Coop lighting in winter

Discussion in 'Chicken Behaviors and Egglaying' started by Farias1124, Oct 21, 2014.

  1. Farias1124

    Farias1124 Out Of The Brooder

    45
    1
    34
    Jun 12, 2013
    Roy, Washington
    What kind of light does everyone use to keep their girls laying during winter? We don't have terribly cold winters here in western Washington so I don't think I need one for heat. Just looking for something to keep my egg production going. Thanks everyone.

    Brian
     
  2. aart

    aart Chicken Juggler! Premium Member

    33,787
    6,906
    576
    Nov 27, 2012
    SW Michigan
    My Coop
    I used a 40 watt white incandescent last year and am using a CFL this year, which uses about half the wattage and gives twice the light. It comes up to max light slowly which I kind of like...we'll see if it handles the freeing temps.
    Comes on early morning (set for 14 hours of 'day') and goes off about 9am, they go to roost with the natural sunset.

    Here's a pretty good article on supplemental lighting.
     
  3. Kelsie2290

    Kelsie2290 True BYC Addict Premium Member

    36,684
    4,699
    566
    Feb 18, 2011
    Ohio
    Nice article on winter lighting http://www.hort.purdue.edu/tristate_organic/poultry_2007/Light Management.pdf you need to use a "warm" bulb http://web2.uconn.edu/poultry/NE-127/NewFiles/light.html This one goes into the gory technical aspects of lighting. Basically you just want a "warm" (usually incandescent) type light bulb, not one of the ones that is labeled as "cool". If you look at the bulb box it should say what it is on the back of the box, usually there is a section under "lighting Facts per bulb" called something like "Light Appearance" with a number or graph like 2700K...the wattage you'll need depends on how big your coop is and where the light is etc.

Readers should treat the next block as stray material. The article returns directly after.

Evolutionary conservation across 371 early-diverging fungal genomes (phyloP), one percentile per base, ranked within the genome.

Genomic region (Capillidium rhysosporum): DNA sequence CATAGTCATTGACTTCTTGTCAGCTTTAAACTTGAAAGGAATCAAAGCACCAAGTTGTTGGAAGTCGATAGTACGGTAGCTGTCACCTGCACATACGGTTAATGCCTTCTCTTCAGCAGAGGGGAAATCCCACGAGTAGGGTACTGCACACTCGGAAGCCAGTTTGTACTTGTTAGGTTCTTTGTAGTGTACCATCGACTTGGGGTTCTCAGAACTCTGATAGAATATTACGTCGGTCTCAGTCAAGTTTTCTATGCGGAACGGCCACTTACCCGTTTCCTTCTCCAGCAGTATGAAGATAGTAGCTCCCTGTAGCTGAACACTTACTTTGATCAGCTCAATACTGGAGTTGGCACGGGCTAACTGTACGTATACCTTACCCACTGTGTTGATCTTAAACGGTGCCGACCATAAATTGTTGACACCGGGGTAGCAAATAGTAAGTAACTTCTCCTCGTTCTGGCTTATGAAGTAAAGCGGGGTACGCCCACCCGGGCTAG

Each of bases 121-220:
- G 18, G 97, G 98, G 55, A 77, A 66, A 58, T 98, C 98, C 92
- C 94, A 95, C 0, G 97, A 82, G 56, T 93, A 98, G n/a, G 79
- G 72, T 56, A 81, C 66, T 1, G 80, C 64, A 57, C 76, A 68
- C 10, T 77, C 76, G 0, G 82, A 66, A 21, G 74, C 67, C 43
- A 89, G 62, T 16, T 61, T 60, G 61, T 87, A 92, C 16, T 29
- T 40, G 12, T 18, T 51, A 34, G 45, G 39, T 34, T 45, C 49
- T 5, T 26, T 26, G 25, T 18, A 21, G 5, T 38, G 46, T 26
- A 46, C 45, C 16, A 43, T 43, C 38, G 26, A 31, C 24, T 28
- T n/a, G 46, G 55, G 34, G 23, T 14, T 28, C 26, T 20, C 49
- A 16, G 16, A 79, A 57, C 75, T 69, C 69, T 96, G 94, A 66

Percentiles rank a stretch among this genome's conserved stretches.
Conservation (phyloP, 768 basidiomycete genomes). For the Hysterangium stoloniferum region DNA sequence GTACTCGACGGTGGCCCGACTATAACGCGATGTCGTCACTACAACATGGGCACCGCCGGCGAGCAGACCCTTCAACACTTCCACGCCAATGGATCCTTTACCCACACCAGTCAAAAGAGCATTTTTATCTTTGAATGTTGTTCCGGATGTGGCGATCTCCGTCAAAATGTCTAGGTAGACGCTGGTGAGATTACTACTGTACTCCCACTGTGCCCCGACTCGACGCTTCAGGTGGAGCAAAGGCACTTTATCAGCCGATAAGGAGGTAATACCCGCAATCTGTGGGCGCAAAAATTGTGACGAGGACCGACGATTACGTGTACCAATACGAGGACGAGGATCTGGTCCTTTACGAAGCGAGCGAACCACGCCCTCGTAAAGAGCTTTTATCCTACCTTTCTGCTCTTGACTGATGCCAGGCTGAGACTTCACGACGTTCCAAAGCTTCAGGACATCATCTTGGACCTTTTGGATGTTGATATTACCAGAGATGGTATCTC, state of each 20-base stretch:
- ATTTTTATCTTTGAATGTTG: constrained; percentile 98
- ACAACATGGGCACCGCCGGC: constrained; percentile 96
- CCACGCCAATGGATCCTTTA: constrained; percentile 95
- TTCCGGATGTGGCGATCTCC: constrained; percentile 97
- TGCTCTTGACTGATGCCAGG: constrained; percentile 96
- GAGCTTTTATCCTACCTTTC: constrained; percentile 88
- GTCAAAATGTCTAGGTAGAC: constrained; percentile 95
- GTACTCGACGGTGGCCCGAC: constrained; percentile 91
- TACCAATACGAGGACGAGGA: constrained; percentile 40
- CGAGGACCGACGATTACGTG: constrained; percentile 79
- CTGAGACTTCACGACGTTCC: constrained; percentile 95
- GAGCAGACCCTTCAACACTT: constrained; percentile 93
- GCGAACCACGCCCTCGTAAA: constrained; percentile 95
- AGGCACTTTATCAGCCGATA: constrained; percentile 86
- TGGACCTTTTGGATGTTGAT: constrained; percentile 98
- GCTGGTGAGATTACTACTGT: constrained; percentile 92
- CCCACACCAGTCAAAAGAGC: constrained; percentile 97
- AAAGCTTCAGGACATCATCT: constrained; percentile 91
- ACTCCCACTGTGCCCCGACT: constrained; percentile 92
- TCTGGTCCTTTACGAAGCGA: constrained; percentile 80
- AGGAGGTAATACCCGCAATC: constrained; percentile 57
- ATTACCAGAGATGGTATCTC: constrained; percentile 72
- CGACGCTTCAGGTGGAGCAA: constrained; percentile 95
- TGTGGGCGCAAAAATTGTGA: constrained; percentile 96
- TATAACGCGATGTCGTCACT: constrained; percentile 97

4. Farias1124

    Farias1124 Out Of The Brooder

    45
    1
    34
    Jun 12, 2013
    Roy, Washington
    My coop is 5x5. If your looking at the coop the roost bars are on the east wall, laying boxes on the north, chicken door on the west and man door on the south. Where should the light be? What wattage should I use? Thanks for the info. I'll have to read up on those articles.
     
  5. aart

    aart Chicken Juggler! Premium Member

    33,787
    6,906
    576
    Nov 27, 2012
    SW Michigan
    My Coop
    My coop is a hardware cloth 'box' inside an wooden shed, so I just sit the metal lamp shade(typical heat lamp shade) on top of the mesh 'ceiling' about 8 feet off the floor. 40-60 watts or equivalent should be plenty...someone cited, 'you should be able to read a newspaper in there'.

    Put it where it won't be knocked into and where it lights up the floor area around the water and feed so they can see well to eat and drink on those early mornings when you're still asleep.
     
  6. RonP

    RonP Chillin' With My Peeps

    I posted this on another query, this is how I do it, works extremely well, hope it helps:

    There are a lot of opinions on supplementing light to keep the chickens laying during time period where there is less than 12-14 hours of available daylight.

    My coop gets 16 hours of light 351 days per year.

    I turn lights off for 14 days to have birds go into a controlled moult late September .

    Having had to install electricity for the thermostatically controlled water heater, I took advantage and installed a lighting system.

    My system has two timers. The first is set to turn the lights on at 5:30am, off at 9pm.

    Power goes on, passes through a photocell, then to a 300 lumen LED bulb, 4.8 watts, in the coop, and 2 4.8 watt LEDs for the outside run.

    I light the run because I found the birds huddled outside the coop door in the dark one 5:30am morning...
    They have access to the run 24/7, as it is as secure as the coop.

    The lights are on only when it is dark enough outside to be necessary.
    The time on very closely mimics my Summer Solstice in NJ.

    The second timer is set to go on at 8:30pm, off at 9:30pm, a diffused 200 lumen LED 4 watt bulb.
    This low light allows the birds to settle in before all lights out and 8 hours of darkness.

    This system costs less than $5 per year to operate..
     

BackYard Chickens is proudly sponsored by